NEW YORK, Aug 19 (Reuters) - The new role of chief restructuring officer at Puerto Rico’s electric power authority PREPA will include both financial and operational restructuring, according to a document posted on the website of Puerto Rico’s Government Development Bank on Tuesday.
“The CRO shall work alongside PREPA’s chief executive officer (Executive Director) to develop, organize and manage a financial and operational restructuring of PREPA on terms to be approved by the board,” the document said.
PREPA must agree on a restructuring officer with bondholders by Sept. 8, according to the forbearance agreement it signed with creditors on Thursday. The agreement allowed PREPA to extend $671 million in outstanding credit lines that it uses to make crucial oil purchases.
The explicit inclusion of financial restructuring in the remit is seen as the clearest indication yet from local officials that the troubled utility may eventually default on part of its $8.3 billion in outstanding bonds.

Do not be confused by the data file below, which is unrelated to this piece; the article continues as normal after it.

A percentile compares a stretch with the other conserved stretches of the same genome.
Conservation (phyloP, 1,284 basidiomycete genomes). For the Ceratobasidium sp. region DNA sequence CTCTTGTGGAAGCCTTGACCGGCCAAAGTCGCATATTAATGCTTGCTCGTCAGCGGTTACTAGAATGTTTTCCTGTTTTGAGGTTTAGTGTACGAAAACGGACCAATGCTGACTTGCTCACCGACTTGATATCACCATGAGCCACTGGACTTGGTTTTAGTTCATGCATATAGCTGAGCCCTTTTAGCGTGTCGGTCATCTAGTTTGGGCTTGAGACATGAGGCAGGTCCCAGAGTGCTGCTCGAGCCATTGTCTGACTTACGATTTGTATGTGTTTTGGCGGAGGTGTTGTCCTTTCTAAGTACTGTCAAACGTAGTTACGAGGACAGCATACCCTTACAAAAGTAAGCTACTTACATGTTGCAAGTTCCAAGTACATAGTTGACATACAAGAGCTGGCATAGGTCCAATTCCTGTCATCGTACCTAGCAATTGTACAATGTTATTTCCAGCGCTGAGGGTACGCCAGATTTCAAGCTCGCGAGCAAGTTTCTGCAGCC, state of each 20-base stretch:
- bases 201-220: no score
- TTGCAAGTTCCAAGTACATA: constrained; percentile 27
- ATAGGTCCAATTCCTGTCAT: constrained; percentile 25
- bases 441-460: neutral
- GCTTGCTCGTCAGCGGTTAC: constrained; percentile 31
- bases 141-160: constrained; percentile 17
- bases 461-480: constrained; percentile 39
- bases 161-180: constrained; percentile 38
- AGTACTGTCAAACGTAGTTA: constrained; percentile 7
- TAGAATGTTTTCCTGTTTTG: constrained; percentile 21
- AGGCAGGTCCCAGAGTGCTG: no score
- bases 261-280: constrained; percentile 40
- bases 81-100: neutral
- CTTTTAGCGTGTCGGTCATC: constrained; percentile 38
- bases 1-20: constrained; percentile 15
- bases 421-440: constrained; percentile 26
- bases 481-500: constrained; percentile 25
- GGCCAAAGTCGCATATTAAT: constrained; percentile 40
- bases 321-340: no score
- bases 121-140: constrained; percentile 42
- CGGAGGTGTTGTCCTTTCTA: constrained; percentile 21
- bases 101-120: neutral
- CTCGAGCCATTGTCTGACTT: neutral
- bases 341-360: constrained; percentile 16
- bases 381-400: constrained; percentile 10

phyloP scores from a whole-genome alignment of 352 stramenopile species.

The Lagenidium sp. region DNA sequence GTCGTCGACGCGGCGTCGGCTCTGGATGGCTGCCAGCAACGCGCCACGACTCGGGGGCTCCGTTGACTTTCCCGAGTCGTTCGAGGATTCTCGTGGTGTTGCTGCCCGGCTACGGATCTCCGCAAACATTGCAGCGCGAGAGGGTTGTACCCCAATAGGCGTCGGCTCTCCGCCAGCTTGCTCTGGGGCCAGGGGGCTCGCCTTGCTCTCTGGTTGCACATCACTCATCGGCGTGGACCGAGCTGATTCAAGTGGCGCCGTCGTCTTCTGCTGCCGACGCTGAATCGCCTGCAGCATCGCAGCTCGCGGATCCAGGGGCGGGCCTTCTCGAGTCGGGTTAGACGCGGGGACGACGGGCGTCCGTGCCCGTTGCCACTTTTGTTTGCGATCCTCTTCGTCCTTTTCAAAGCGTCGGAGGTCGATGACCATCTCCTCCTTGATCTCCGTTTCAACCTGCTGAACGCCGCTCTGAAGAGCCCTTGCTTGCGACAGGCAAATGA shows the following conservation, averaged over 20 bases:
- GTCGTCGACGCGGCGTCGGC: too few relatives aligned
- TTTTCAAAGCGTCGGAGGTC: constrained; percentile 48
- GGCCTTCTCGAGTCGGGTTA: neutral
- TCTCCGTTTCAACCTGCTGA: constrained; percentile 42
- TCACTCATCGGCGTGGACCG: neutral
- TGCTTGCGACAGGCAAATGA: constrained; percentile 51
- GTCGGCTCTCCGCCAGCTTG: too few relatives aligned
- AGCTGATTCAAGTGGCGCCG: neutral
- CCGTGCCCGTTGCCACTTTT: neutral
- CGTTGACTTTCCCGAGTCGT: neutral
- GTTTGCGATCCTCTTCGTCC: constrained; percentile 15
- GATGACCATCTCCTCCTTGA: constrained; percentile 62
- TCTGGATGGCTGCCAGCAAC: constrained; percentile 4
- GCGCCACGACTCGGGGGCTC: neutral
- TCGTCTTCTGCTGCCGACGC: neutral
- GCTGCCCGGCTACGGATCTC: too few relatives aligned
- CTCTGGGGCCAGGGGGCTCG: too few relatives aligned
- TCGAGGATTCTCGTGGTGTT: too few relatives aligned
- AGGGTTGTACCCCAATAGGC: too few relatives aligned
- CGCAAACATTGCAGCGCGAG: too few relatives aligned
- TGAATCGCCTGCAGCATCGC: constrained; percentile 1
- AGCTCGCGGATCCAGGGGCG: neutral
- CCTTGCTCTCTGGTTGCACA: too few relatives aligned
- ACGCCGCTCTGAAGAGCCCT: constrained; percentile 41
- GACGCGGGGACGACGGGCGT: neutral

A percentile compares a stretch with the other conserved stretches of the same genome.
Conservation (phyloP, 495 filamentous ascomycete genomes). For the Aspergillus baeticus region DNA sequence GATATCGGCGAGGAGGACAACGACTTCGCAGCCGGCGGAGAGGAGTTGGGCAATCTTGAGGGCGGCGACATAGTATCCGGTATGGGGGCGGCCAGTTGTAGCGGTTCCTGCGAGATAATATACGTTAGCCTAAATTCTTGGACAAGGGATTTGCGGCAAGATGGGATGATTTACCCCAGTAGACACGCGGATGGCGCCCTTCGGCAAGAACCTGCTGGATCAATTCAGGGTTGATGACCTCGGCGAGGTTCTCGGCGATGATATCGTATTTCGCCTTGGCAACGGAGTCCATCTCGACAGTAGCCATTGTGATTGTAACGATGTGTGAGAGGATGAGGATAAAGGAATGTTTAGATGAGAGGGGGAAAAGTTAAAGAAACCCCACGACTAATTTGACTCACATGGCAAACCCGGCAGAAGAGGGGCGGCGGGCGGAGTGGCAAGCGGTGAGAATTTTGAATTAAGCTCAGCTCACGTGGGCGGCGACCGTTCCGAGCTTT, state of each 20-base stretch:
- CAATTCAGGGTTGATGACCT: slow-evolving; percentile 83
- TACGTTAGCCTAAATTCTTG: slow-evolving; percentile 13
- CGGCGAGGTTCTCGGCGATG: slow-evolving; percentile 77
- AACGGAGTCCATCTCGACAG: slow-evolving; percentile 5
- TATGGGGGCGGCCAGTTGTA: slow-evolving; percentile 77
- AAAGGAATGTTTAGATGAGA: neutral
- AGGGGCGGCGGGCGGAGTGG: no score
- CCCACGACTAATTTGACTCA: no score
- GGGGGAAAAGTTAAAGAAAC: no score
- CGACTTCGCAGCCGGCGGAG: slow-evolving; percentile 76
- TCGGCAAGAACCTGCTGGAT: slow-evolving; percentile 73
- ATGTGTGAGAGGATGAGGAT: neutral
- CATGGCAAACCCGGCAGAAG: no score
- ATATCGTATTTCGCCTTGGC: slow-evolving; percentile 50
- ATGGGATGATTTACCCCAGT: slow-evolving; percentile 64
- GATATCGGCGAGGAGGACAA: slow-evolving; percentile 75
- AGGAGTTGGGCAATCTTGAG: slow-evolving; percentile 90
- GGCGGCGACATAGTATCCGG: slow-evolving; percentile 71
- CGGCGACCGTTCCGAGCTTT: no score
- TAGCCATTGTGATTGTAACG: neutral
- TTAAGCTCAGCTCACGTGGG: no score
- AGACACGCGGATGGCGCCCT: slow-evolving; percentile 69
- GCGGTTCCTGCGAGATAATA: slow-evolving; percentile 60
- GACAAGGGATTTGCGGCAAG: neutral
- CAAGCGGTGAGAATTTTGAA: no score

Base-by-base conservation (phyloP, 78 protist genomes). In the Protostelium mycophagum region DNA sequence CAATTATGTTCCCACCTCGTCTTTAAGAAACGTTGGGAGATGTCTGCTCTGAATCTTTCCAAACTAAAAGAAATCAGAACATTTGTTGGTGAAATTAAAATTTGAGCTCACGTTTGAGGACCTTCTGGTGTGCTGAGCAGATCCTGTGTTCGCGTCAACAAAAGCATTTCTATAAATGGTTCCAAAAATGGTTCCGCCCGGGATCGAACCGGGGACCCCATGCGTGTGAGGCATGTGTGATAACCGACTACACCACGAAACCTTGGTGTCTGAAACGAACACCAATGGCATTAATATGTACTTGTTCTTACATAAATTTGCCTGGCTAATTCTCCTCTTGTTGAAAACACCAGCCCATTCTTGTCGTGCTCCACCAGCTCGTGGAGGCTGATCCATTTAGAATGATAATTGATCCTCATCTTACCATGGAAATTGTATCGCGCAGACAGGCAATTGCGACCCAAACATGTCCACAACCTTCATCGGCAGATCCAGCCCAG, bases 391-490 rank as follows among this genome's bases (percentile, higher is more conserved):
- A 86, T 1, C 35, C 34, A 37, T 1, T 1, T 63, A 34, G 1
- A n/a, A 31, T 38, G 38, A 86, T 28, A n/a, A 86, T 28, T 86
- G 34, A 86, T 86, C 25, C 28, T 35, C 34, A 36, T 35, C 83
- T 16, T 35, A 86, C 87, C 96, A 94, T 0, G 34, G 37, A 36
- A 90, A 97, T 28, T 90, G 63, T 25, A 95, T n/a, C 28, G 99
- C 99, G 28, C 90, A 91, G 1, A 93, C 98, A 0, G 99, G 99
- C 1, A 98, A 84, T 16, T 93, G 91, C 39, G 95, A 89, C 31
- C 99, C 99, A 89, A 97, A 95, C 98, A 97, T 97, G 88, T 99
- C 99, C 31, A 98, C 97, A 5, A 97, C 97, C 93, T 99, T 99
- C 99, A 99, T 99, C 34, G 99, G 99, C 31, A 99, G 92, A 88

PREPA had said in a separate statement on Monday that it will have final say on who it appoints to the CRO role.
Puerto Rico officials have generally steered clear of openly talking about restructuring PREPA’s debt and the forbearance agreement did not explicitly refer to a financial restructuring.
The agreement stated that FTI Consulting would produce a report looking at operation matters such as electricity rates, money owed to PREPA, and certain payments PREPA makes to municipalities. Those operational issues were cited in a amended lawsuit fund managers Oppenheimer and Franklin Templeton brought against Puerto Rico in June.
Other duties of the CRO include providing expert testimony if PREPA files for protection under a new and contested law, known as the Recovery Act, that allows PREPA and some other public corporations to enter a process similar to bankruptcy.
For now, PREPA and bondholders seem ready to try to work out PREPA’s difficulties outside court. But the reference to the Recovery Act among the CRO duties indicates that is a path Puerto Rico will take if negotiations collapse. (Reporting by Edward Krudy; editing by Chizu Nomiyama, G Crosse)